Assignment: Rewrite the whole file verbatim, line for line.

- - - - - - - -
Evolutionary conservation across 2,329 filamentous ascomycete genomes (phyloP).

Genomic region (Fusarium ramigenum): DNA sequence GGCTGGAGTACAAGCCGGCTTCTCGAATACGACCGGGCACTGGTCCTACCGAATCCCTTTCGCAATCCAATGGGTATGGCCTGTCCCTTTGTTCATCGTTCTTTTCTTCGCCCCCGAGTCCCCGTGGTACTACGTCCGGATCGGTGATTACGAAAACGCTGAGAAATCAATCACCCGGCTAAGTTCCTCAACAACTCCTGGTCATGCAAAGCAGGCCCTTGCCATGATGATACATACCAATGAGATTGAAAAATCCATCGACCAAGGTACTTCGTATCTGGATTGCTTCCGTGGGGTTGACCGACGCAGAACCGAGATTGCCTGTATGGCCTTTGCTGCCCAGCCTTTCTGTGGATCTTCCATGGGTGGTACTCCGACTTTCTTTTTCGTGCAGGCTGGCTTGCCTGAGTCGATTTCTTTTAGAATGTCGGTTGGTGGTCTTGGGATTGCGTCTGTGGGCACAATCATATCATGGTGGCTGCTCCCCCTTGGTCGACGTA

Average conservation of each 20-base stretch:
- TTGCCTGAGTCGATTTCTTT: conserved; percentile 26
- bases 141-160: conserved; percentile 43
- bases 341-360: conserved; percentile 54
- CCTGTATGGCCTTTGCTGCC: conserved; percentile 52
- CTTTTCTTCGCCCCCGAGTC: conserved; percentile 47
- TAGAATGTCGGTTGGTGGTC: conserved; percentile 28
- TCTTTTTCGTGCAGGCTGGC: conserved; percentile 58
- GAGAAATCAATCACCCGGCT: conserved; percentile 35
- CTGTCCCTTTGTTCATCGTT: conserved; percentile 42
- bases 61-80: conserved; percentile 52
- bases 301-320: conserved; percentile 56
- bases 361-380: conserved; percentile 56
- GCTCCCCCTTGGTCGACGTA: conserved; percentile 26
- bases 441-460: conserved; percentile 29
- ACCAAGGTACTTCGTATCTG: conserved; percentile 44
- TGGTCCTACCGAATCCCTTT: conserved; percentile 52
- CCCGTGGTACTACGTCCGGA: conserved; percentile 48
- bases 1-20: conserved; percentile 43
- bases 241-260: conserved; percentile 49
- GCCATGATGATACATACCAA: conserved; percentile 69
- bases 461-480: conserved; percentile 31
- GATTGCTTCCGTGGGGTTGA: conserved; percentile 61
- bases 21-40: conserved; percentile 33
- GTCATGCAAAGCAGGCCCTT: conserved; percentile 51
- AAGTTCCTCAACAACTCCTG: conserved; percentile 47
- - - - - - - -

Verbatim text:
Evolutionary conservation across 2,329 filamentous ascomycete genomes (phyloP).

Genomic region (Fusarium ramigenum): DNA sequence GGCTGGAGTACAAGCCGGCTTCTCGAATACGACCGGGCACTGGTCCTACCGAATCCCTTTCGCAATCCAATGGGTATGGCCTGTCCCTTTGTTCATCGTTCTTTTCTTCGCCCCCGAGTCCCCGTGGTACTACGTCCGGATCGGTGATTACGAAAACGCTGAGAAATCAATCACCCGGCTAAGTTCCTCAACAACTCCTGGTCATGCAAAGCAGGCCCTTGCCATGATGATACATACCAATGAGATTGAAAAATCCATCGACCAAGGTACTTCGTATCTGGATTGCTTCCGTGGGGTTGACCGACGCAGAACCGAGATTGCCTGTATGGCCTTTGCTGCCCAGCCTTTCTGTGGATCTTCCATGGGTGGTACTCCGACTTTCTTTTTCGTGCAGGCTGGCTTGCCTGAGTCGATTTCTTTTAGAATGTCGGTTGGTGGTCTTGGGATTGCGTCTGTGGGCACAATCATATCATGGTGGCTGCTCCCCCTTGGTCGACGTA

Average conservation of each 20-base stretch:
- TTGCCTGAGTCGATTTCTTT: conserved; percentile 26
- bases 141-160: conserved; percentile 43
- bases 341-360: conserved; percentile 54
- CCTGTATGGCCTTTGCTGCC: conserved; percentile 52
- CTTTTCTTCGCCCCCGAGTC: conserved; percentile 47
- TAGAATGTCGGTTGGTGGTC: conserved; percentile 28
- TCTTTTTCGTGCAGGCTGGC: conserved; percentile 58
- GAGAAATCAATCACCCGGCT: conserved; percentile 35
- CTGTCCCTTTGTTCATCGTT: conserved; percentile 42
- bases 61-80: conserved; percentile 52
- bases 301-320: conserved; percentile 56
- bases 361-380: conserved; percentile 56
- GCTCCCCCTTGGTCGACGTA: conserved; percentile 26
- bases 441-460: conserved; percentile 29
- ACCAAGGTACTTCGTATCTG: conserved; percentile 44
- TGGTCCTACCGAATCCCTTT: conserved; percentile 52
- CCCGTGGTACTACGTCCGGA: conserved; percentile 48
- bases 1-20: conserved; percentile 43
- bases 241-260: conserved; percentile 49
- GCCATGATGATACATACCAA: conserved; percentile 69
- bases 461-480: conserved; percentile 31
- GATTGCTTCCGTGGGGTTGA: conserved; percentile 61
- bases 21-40: conserved; percentile 33
- GTCATGCAAAGCAGGCCCTT: conserved; percentile 51
- AAGTTCCTCAACAACTCCTG: conserved; percentile 47